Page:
The sun is well and truly shining on Leith when Can Do Places pitches up at the Edinburgh Remakery, the social enterprise which recently celebrated its first anniversary, having opened for business at 127 Leith Walk (somewhat ironically in former Santander bank premises) in May 2016.
Described elsewhere as a “re-use and repair superstore”, aiming to “reinvent second-hand shopping and repair skills in the city”, it transpires that only the word “superstore” is something of an exaggeration.
The Edinburgh Remakery which is supported by funding from Zero Waste Scotland and City of Edinburgh Council, is the High Street face of Remade in Edinburgh, the social enterprise founded by Sophie Unwin in 2011 with the aims of promoting repair, reuse and recycling in the community, and zero waste.
Previously involved in setting up a remakery in London (the Brixton Remakery), Sophie had been inspired by a year spent in rural Nepal where, as part of a household of six people: “we created less than a dustbin of rubbish in a year. And if our precious stove broke down, it would be fixed locally.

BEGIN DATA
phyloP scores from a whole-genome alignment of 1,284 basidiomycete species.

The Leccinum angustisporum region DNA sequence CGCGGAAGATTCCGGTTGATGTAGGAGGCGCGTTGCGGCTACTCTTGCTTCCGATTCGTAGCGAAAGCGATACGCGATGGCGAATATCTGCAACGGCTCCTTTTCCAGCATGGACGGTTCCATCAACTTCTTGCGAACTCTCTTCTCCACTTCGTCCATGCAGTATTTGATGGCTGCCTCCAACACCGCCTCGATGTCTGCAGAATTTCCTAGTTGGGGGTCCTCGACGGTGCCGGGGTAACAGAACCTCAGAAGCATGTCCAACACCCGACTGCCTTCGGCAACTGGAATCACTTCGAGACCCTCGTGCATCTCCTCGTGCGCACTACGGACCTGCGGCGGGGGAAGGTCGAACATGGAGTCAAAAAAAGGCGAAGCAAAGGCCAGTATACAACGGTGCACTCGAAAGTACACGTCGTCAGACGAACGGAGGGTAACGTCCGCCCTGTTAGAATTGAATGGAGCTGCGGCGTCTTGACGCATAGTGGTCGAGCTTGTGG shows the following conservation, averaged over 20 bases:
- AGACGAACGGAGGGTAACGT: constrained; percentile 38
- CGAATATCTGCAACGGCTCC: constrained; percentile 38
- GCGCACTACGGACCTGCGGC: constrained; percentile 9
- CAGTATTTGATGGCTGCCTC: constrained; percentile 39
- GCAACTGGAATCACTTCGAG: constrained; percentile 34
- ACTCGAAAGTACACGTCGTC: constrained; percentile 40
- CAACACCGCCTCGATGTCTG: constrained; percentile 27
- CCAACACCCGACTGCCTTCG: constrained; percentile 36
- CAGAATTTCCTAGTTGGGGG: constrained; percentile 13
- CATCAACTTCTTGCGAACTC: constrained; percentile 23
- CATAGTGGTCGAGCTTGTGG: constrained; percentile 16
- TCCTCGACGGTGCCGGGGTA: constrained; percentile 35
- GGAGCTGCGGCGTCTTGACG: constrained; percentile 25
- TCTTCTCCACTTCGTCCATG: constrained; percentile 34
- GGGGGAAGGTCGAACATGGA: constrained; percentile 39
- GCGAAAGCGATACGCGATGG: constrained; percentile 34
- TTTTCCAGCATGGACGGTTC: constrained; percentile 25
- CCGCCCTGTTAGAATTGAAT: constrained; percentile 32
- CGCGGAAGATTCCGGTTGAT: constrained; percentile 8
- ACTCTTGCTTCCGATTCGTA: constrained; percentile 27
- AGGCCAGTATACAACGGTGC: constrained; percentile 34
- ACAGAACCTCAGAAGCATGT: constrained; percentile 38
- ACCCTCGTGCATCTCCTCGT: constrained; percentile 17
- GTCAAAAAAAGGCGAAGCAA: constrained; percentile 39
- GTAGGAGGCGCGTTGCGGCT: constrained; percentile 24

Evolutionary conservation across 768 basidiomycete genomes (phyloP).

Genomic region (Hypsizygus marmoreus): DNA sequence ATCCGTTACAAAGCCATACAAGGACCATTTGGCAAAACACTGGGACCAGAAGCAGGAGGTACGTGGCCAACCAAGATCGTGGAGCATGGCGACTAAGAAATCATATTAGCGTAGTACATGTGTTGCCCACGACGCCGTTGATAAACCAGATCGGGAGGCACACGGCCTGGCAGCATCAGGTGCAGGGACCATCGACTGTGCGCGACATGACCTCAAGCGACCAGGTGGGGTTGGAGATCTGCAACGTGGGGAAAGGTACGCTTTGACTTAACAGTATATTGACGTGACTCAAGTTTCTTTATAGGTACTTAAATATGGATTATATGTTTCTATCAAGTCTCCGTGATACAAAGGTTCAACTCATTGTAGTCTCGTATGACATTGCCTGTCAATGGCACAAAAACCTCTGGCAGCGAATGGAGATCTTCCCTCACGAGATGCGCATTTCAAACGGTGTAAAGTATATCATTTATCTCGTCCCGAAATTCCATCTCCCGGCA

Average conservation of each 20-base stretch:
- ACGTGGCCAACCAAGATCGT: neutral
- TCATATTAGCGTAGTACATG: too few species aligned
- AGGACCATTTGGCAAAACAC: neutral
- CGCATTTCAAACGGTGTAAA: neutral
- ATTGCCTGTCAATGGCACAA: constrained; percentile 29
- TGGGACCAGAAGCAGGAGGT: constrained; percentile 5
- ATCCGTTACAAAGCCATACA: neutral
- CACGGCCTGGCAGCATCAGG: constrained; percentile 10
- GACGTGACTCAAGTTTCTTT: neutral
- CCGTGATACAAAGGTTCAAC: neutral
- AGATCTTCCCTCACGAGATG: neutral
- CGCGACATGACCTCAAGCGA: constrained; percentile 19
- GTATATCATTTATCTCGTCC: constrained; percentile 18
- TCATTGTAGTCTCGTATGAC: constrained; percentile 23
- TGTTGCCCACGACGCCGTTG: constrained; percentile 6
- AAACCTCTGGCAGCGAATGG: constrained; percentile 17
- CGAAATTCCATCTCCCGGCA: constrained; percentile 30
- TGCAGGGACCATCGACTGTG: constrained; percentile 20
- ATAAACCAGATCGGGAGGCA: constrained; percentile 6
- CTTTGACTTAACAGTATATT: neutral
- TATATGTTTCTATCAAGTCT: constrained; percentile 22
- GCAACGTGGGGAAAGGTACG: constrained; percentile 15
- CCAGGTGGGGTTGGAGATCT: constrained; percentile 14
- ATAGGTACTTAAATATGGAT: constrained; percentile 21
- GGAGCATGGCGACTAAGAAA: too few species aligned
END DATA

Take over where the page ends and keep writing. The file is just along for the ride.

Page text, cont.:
“When I got back to London, it struck me that people with fixing skills were not valued as much as they should be. This seeded the idea for creating a reuse and repair centre, with a business model of repair education.”
Fast forward, then, to present day Leith . . . where the sun is still shining and a steady stream of customers are visiting the Remakery where, like a normal charity shop, there is very affordable repaired and refurbished furniture for sale (£10 for a chair, anyone?) but, unlike a normal charity shop, there is also refurbished tech equipment for sale (including lap tops, keyboards and . . . OMG: an Apple mouse for just £8 and I just paid £40 for a new one!!!!) and, very unlike a normal charity shop, you can see, through a viewing wall, what’s going on in the woodwork repair room.
One customer who had come in looking for a desk also signs up for a repair surgery for her laptop which has developed a glich and she wants to find out how to sort it. She also picks up info about an Introduction to Sewing workshop.
People with fixing skills are not valued as much as they should be. Click To Tweet
Another customer buys some tech stuff but, while chatting to staff member Stephanie (a full-timer who formerly worked as a fashion PR), learns that he can drop in later in the week for a talk about volunteering for the organisation. “This could be something I could do while I’m looking for a job” he explains.
More info about the Edinburgh Remakery on: www.edinburghremakery.org.uk